Trauma bonding is a term used to describe a type of insecure attachment that is formed between individuals who are engaged in a traumatic or abusive relationship. The bond is created due to a cycle of abuse and positive reinforcement. After each abusive experience, the abuser asserts their love and regret and falsely tries to make the relationship feel safe and needed for the abused person.
A trauma bond can form over days, weeks, or months. Trauma bonding is one of the reasons leaving an abusive relationship can feel so overwhelming and conflicting since there are both positive and negative feelings associated with the abuser. Breaking a trauma bond can be challenging, but recovery is possible.
Why Does Trauma Bonding Occur?
Psychoanalyst John Bowlby has done a vast amount of research on healthy and insecure attachments. A healthy attachment is formed when, “more often than not,” our needs and sense of safety are met in the relationship. Different types of insecure attachments can begin to form if our needs or sense of safety is not met the majority of the time. There is a greater risk for trauma bonds to develop in individuals who grew up with unhealthy attachment styles in their childhood, such as if their parent or caregiver showed them inconsistent or disrupted displays of love and affection.
During an abusive relationship, our mind and body work consistently to adapt and survive. Our fight, flight, and freeze responses kick into high gear, leading us to be hypervigilant and attentive to what the abuser is doing. This could look like trying to understand or rationalize the abuser’s behaviors to be able to predict and survive the next experience.
Negative beliefs about ourselves will form, often ones like
- “I’m not good enough.”
- “I can’t be loved.”
- “I’m powerless.”
- “It’s my fault.”
It is easier for the abused person to feel they have some type of control or say in what happens next even from a distorted negative perspective.
These beliefs, although harmful to our mental well-being, feel less overwhelming than the anxiety of realizing we have no control over what happens next to us. Ultimately, this happens because all the information we receive through relationships, body, and mind is through a fight/flight/freeze lens. When you are living in a headspace that can’t healthily process thoughts and experiences, you start to form a narrative that tricks you into believing you have feelings or empathy for the abuser.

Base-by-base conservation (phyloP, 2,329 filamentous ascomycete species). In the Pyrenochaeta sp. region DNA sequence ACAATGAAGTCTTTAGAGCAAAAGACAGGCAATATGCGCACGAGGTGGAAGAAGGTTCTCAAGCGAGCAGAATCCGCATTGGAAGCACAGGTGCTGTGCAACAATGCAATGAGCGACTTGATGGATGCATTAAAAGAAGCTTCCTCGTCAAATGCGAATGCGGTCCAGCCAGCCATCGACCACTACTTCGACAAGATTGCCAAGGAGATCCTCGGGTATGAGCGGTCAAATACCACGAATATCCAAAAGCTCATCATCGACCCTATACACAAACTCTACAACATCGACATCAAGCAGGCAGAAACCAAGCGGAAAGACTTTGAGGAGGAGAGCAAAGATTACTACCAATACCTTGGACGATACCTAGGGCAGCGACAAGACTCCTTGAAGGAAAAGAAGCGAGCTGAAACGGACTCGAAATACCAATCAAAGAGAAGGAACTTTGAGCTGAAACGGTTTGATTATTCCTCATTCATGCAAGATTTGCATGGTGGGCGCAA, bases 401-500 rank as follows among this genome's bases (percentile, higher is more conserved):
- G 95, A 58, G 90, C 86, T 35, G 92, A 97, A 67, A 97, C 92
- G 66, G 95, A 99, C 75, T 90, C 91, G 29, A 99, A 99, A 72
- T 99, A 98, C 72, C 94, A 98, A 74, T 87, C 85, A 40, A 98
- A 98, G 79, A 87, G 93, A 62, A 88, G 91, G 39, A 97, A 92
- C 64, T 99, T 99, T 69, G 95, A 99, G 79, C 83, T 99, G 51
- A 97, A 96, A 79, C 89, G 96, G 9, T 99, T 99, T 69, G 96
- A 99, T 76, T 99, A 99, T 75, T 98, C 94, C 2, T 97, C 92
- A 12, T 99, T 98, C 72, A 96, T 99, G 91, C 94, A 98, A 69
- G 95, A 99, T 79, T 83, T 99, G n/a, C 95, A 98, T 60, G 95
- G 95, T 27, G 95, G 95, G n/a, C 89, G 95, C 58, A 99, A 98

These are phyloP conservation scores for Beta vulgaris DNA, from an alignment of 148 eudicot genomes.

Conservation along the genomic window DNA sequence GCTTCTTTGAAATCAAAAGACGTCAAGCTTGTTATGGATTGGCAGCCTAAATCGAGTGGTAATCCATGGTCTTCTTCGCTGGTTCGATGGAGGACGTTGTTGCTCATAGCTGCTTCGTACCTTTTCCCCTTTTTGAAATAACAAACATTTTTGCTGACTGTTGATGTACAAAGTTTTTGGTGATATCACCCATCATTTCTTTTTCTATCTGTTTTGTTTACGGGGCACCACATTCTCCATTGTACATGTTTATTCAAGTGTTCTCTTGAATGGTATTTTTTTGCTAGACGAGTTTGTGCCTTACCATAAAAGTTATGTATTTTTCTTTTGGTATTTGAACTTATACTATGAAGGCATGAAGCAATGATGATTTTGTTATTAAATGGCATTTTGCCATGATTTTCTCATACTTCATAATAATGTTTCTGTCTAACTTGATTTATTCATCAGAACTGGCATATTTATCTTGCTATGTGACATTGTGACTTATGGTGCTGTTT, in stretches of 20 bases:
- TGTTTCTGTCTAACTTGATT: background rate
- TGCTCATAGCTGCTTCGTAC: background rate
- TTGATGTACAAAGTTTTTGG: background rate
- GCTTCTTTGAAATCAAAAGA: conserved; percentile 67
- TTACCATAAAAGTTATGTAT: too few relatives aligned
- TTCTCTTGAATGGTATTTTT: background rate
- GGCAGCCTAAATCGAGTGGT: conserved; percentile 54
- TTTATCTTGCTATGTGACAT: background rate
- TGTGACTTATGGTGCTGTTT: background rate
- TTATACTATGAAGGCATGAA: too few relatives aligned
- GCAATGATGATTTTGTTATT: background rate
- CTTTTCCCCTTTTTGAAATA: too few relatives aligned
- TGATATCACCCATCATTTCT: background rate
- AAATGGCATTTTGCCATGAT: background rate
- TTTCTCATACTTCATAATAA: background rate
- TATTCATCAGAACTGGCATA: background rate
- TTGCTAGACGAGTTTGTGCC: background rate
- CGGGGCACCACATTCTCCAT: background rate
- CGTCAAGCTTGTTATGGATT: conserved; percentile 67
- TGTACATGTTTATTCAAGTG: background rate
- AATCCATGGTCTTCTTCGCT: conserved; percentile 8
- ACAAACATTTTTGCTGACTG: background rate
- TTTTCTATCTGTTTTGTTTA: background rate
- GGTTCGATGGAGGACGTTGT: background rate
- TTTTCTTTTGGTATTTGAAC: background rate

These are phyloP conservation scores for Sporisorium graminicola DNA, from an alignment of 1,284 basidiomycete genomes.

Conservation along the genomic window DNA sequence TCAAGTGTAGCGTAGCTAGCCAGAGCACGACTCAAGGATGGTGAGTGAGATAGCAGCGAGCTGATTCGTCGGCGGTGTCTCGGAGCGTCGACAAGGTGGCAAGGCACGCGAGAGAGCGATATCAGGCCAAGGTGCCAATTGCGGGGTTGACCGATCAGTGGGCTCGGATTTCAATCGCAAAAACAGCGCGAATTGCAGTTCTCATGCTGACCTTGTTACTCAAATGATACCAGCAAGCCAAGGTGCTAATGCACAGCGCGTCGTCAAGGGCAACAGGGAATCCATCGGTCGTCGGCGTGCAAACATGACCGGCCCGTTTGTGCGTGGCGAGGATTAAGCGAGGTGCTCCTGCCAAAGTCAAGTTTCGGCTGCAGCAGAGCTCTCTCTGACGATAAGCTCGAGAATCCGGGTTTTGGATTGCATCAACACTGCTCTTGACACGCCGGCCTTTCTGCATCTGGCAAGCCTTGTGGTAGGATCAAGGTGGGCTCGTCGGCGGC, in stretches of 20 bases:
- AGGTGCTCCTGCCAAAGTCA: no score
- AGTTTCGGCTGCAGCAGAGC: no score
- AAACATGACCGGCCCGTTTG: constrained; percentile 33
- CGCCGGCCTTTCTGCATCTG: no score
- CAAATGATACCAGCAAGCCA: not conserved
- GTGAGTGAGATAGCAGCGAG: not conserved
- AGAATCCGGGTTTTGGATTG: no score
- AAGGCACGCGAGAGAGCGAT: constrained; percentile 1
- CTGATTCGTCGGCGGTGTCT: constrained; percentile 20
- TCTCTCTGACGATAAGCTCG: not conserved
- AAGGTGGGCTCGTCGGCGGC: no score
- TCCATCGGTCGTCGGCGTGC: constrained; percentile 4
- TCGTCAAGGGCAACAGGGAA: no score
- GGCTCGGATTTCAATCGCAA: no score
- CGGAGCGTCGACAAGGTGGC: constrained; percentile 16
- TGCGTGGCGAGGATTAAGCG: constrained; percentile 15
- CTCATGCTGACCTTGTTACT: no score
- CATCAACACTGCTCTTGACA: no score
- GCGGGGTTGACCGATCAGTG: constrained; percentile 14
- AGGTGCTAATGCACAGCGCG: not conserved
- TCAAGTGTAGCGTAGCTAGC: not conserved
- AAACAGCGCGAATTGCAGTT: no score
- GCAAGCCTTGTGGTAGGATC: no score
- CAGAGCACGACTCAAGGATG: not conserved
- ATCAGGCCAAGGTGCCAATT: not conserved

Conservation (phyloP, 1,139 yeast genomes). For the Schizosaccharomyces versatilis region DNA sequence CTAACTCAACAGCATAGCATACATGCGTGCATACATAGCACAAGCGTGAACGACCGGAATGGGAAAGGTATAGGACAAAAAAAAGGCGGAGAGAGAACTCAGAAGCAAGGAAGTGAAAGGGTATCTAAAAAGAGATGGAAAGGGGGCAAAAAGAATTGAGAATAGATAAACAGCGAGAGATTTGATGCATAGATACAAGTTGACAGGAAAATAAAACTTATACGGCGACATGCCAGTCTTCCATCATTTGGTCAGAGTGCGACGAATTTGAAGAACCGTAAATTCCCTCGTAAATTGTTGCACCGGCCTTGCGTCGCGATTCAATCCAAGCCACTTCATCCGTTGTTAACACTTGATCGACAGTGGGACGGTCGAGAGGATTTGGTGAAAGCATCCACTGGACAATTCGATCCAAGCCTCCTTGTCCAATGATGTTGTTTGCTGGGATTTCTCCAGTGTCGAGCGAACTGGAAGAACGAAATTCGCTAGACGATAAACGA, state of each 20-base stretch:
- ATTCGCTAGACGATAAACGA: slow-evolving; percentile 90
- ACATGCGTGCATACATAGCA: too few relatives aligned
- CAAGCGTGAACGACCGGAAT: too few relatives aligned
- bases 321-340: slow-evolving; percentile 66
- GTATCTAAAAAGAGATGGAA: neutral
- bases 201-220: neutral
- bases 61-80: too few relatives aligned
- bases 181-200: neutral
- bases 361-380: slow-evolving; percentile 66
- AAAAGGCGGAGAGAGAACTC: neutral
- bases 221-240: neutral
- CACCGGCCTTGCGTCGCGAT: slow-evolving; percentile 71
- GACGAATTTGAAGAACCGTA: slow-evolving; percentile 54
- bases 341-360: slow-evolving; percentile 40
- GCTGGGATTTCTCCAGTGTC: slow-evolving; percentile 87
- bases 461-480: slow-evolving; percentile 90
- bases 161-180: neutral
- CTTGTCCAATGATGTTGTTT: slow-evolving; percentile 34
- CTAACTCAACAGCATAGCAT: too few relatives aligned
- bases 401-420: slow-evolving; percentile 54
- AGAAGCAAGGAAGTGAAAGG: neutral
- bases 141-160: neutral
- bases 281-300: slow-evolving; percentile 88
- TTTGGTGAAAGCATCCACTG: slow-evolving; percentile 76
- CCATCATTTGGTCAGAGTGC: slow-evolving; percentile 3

What Are Examples of Trauma Bonding?
While we discussed how trauma bonding can occur between two partners in a romantic relationship, this insecure attachment style can also happen in abusive family relationships. If the abused are children, an insecure attachment will form between them and the abuser, who may be a parent or caregiver. A scenario of a younger generation taking care of an older generation is possible as well when there is elder abuse involved.
Outside of a romantic or family setting type of relationships, are those who are exploited or have been held captive for various reasons such as illegal employment, sex trafficking, and kidnapping or hostage-taking situations. Often referred to as Stockholm Syndrome, this is like trauma bonding in that the person held captive comes to have feelings of trust or affection for the person holding them against their will.
Common Signs of Trauma Bonding
In cases of trauma bonding, you may notice signs of a person struggling with post-traumatic stress disorder (PTSD) symptoms such as hypervigilance, insomnia, depressed or anxious mood, nightmares, flashbacks, or negative beliefs impacting the ability to have healthy relationships. Signs of abuse or a potential trauma bond may include
- Validating the actions of the abuser
- Trying to minimize how bad the behaviors of the abuser are
- Defending the actions of the abuse
- Blaming themselves, accepting the abuse as their fault
- Being ambivalent to take steps to end the relationship
- Isolating themselves from friends and family members
How to Break a Trauma Bond
Immediate help on breaking a trauma bond is dependent on each scenario, which could require the support of law enforcement or legal actions, child protective services, elder protective services, and intimate partner violence (IPV) resources. For the abused looking to heal, it would be beneficial to engage in therapy with a professional who can support people in trauma recovery. With the support of a therapist, a client can move through the stages of trauma recovery (Safety, Remembrance and Mourning, and Reconnection), and participate in trauma-specific modalities such as Eye Movement Desensitization and Reprocessing (EMDR), somatic experiencing, trauma-focused cognitive behavioral therapy (TF-CBT), and exposure therapy.
Keep in mind that each person’s story is unique and with the support of a professional, a recovery plan based on the strengths, needs, abilities, and preferences of the client will be developed so they can heal and move forward in a positive way.
Knowing When to Seek Help from an Abusive Relationship
If you believe you are struggling with trauma bonding, it’s important to seek help and form a safety plan when you do not feel safe, and when you start to feel stagnant. The National Domestic Violence Hotline can also be a source of help.
In the case of your loved ones, it is challenging to watch someone you care about struggle, and even harder to stand back and not rescue them without an invitation. Consistently reminding them you are available, implementing healthy relationship practices, and simply listening to your loved one will create a warm, honest environment for them to reach out to when they are ready to make a change.
If you suspect your loved one’s trauma bond is immediately serious and their safety is at risk, report it to the appropriate authorities immediately. Most importantly, if your loved one is a minor or elder, please contact child or elder protective services for your state.